You are Vaisilisa in the year 1879. A teenage witch who desires to break the Black Book’s seven seals. You’ll encounter friends, adversaries, and a slew of monsters along the road. The spirit of Black Book is choose-your-own-adventure. Most of the time, you have a choice of what to do. There are several major and secondary missions to complete. Your choices affect the game’s outcome. Decisions can alter your Sin counter. As a result, responses alter and the game’s outcome might be influenced.
Almost everything is voiced. Everything aside from dialogues is told through a teller like in a Book. Most of the game takes place on 2D screens like menus or dialogues. More significant parts take place in a 3D world where you can move Vaisilisa directly. This is more of the adventure part though it lacks puzzles and possibilities of what to do in those 3D screens. You can mostly just click on a handful of objects and that’s it.
Izba is your home. This is where you will spend your day. You can communicate with pals who have joined you on your adventure, assign jobs to your chorts (demons), play cards (Durak), and continue on your adventure. Because you’re a Knower, you’ll have to deal with visitors regularly before embarking on excursions. Some may be friends, while others may be foes. Your responses may have an impact on in-game events, and you may be rewarded for them.
The map depicts a single path to your destination using linear nodes. You must go from one to the next. You will be drawn into an event on each node. This isn’t a randomly produced deck like many others, and virtually every event is unique. Aside from encountering a merchant and the like, you won’t experience any repeat occurrences.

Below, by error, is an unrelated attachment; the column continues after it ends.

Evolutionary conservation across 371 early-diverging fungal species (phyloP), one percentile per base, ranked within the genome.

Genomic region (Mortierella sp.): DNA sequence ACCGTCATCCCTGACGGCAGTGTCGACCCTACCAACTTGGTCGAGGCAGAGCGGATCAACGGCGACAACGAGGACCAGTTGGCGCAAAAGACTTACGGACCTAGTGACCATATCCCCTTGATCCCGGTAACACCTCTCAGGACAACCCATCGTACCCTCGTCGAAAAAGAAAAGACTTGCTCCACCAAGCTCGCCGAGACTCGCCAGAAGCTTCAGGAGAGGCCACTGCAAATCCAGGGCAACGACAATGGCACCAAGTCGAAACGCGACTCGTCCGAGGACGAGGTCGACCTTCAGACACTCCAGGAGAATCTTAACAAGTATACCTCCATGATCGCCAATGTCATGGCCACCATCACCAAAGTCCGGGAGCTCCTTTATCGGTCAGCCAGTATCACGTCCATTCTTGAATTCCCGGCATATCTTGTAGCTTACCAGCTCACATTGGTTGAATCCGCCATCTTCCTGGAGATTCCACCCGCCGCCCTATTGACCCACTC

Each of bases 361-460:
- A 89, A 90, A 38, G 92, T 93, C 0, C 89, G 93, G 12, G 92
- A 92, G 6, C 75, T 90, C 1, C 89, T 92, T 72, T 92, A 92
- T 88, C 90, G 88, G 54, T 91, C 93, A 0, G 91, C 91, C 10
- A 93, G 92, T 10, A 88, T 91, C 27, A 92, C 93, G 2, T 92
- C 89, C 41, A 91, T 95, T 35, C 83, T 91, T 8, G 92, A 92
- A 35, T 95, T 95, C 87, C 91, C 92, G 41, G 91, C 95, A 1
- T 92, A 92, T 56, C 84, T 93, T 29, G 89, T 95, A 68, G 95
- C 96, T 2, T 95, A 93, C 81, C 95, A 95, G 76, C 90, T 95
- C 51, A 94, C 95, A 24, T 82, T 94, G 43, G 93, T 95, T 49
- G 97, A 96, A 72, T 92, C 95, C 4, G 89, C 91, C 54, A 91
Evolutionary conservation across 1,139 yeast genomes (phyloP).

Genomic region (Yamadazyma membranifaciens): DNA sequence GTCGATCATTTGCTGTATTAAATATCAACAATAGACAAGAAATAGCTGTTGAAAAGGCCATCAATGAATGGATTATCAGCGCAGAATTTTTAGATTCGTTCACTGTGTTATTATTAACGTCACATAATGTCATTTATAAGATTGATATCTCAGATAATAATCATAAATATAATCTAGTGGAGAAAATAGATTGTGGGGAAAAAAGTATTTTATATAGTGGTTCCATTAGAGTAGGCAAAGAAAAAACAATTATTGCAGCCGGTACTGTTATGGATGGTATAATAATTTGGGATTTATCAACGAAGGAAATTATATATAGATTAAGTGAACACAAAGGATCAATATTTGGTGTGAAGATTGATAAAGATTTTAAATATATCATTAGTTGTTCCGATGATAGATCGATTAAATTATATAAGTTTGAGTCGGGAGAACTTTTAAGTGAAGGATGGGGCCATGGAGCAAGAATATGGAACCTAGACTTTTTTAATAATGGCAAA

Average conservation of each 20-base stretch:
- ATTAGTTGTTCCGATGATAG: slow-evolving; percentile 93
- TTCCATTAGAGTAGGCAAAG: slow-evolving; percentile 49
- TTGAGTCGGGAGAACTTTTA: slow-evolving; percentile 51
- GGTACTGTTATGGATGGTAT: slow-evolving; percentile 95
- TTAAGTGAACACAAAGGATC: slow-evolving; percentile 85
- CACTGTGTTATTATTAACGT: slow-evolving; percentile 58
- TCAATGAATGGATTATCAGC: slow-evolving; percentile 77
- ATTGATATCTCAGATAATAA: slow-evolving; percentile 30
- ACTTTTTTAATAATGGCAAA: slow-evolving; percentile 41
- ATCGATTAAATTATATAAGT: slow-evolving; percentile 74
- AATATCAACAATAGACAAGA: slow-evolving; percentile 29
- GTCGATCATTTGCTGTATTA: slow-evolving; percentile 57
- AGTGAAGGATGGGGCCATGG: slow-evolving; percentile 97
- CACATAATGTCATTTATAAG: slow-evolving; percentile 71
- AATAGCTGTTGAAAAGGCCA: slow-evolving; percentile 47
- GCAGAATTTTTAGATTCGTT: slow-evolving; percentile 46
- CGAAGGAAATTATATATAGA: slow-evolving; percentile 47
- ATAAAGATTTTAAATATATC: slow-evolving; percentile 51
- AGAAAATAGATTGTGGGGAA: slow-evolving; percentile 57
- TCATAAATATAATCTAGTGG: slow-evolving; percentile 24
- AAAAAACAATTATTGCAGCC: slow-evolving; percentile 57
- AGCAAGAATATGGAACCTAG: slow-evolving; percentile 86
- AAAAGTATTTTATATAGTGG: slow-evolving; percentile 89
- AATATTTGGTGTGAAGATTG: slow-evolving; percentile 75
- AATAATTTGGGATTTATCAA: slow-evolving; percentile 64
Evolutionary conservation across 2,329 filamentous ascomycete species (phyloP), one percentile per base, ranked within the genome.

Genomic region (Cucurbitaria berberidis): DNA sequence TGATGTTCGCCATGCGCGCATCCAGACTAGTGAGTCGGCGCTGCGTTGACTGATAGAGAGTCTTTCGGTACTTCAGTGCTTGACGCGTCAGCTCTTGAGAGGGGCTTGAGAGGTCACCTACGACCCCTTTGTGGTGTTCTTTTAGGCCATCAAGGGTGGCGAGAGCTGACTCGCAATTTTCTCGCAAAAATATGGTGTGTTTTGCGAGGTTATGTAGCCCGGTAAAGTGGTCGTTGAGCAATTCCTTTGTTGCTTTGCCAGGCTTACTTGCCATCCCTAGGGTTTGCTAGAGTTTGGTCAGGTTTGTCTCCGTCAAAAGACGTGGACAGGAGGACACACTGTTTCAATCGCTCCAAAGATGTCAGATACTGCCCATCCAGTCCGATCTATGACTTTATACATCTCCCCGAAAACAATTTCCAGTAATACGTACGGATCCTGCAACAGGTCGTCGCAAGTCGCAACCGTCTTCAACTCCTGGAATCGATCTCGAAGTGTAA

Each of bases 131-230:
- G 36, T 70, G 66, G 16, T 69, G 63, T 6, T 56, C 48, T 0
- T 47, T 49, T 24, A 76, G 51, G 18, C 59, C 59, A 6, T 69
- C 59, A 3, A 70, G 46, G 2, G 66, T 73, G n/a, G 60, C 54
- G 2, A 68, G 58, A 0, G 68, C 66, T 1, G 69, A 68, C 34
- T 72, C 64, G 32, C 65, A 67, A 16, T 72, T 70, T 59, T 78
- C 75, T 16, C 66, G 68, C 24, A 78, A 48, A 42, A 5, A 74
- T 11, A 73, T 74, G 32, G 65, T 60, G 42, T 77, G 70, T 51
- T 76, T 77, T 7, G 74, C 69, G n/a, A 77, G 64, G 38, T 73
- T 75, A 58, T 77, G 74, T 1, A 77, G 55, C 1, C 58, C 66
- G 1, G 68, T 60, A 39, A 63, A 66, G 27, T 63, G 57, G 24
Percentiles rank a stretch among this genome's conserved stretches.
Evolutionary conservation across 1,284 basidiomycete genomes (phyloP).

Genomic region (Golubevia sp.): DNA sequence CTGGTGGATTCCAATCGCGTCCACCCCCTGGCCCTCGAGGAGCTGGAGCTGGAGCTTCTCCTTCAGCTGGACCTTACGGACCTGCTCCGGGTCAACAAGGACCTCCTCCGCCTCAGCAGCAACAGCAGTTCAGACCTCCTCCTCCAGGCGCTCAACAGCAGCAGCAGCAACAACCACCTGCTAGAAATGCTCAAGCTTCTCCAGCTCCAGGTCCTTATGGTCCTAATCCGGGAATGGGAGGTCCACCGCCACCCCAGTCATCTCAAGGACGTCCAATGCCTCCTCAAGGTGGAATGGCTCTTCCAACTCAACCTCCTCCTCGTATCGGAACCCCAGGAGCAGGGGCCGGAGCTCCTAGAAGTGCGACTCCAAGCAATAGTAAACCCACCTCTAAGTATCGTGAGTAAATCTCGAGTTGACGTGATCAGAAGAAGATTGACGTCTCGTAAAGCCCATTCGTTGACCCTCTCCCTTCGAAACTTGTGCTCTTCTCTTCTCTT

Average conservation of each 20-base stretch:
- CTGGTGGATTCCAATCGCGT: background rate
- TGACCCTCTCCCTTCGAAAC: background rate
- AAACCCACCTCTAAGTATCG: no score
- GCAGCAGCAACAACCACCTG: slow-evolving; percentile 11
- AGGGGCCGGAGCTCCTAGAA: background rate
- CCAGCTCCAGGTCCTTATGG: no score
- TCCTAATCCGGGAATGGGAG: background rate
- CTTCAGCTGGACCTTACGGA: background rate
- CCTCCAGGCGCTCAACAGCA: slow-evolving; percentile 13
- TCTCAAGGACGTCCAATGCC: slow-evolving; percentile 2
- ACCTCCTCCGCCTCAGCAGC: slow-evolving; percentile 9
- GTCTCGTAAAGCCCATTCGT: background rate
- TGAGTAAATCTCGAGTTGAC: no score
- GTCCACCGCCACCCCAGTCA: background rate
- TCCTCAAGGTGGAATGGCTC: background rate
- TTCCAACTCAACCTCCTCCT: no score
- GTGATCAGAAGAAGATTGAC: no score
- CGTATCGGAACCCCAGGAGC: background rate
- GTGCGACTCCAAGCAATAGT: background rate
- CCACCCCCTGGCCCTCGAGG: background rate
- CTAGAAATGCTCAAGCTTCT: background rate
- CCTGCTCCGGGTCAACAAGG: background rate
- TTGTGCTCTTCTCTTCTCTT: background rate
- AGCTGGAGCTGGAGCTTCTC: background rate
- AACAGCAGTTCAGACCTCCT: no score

It’s conceivable that when you visit a node, a new node will emerge on the map. They’re primarily used for side missions. You have the option of visiting these locations or just following the road that leads to the main mission.
Battles operate on a turn-based system, similar to many other deck-builders and card battlers. You have the black book and its pages instead of a deck of cards. After you finish your turn, your character will take action. A symbol is tied to each page. There are rules on which symbols you may use and how many pages you can play every turn.
The events surrounding the seven seals serve as a transition for new pages as well. You’ll get a handful of new cards once you open a fresh seal. You may either buy them with real money or earn them as a prize for completing battles. Due to the length of the tale, you will hold the same 15 cards for several hours before receiving new ones. After a while, battles become a little tedious, and you’ll want to advance quickly to obtain new cards. This also demonstrates the difficulties of fights in Black Book. They aren’t demanding enough, and in general, they aren’t as excellent as competent deck-builders (After a few hours).
The tale is extensive and intricate, and there are many ways to go further into the universe. While the deckbuilder portion would lose in a fight against every other competent deckbuilder, it does have some interesting concepts. There are several faults (mainly related to being a deckbuilder), but the tale balances them out. The Black Book isn’t flawless, but it’s a beautiful book!
If you often play deckbuilders or card battlers, you’ll have a relatively easy time – therefore don’t buy it if you’re seeking a challenging deckbuilder.
If you’re looking for a story-driven game with laid-back deckbuilder elements, this is the game for you!